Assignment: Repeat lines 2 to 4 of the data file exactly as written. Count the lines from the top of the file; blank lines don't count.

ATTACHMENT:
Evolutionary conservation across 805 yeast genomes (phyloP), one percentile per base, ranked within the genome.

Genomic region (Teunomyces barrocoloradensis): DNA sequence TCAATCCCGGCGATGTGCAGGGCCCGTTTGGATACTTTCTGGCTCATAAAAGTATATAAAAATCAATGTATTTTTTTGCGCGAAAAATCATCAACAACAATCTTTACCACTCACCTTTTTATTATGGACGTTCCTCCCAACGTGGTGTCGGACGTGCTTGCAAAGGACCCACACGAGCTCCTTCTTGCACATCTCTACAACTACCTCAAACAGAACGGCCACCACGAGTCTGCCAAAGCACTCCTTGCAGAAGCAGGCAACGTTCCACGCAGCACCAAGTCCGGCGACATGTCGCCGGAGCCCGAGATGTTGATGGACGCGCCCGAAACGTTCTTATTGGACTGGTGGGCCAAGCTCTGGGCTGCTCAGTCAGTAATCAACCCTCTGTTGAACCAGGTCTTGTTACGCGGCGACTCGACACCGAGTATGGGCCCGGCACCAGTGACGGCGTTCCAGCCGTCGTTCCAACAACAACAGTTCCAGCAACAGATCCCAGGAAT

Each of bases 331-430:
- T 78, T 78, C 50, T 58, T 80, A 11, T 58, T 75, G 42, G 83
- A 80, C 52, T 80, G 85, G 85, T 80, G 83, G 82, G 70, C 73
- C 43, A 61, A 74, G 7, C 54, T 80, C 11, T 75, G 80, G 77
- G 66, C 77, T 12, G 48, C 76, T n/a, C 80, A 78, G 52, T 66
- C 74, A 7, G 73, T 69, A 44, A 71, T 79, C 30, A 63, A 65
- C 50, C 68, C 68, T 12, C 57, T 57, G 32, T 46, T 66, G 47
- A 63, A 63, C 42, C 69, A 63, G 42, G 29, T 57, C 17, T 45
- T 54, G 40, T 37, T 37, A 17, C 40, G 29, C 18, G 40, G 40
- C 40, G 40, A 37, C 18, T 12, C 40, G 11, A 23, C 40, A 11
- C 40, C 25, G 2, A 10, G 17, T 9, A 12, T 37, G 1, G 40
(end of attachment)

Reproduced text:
Genomic region (Teunomyces barrocoloradensis): DNA sequence TCAATCCCGGCGATGTGCAGGGCCCGTTTGGATACTTTCTGGCTCATAAAAGTATATAAAAATCAATGTATTTTTTTGCGCGAAAAATCATCAACAACAATCTTTACCACTCACCTTTTTATTATGGACGTTCCTCCCAACGTGGTGTCGGACGTGCTTGCAAAGGACCCACACGAGCTCCTTCTTGCACATCTCTACAACTACCTCAAACAGAACGGCCACCACGAGTCTGCCAAAGCACTCCTTGCAGAAGCAGGCAACGTTCCACGCAGCACCAAGTCCGGCGACATGTCGCCGGAGCCCGAGATGTTGATGGACGCGCCCGAAACGTTCTTATTGGACTGGTGGGCCAAGCTCTGGGCTGCTCAGTCAGTAATCAACCCTCTGTTGAACCAGGTCTTGTTACGCGGCGACTCGACACCGAGTATGGGCCCGGCACCAGTGACGGCGTTCCAGCCGTCGTTCCAACAACAACAGTTCCAGCAACAGATCCCAGGAAT

Each of bases 331-430:
- T 78, T 78, C 50, T 58, T 80, A 11, T 58, T 75, G 42, G 83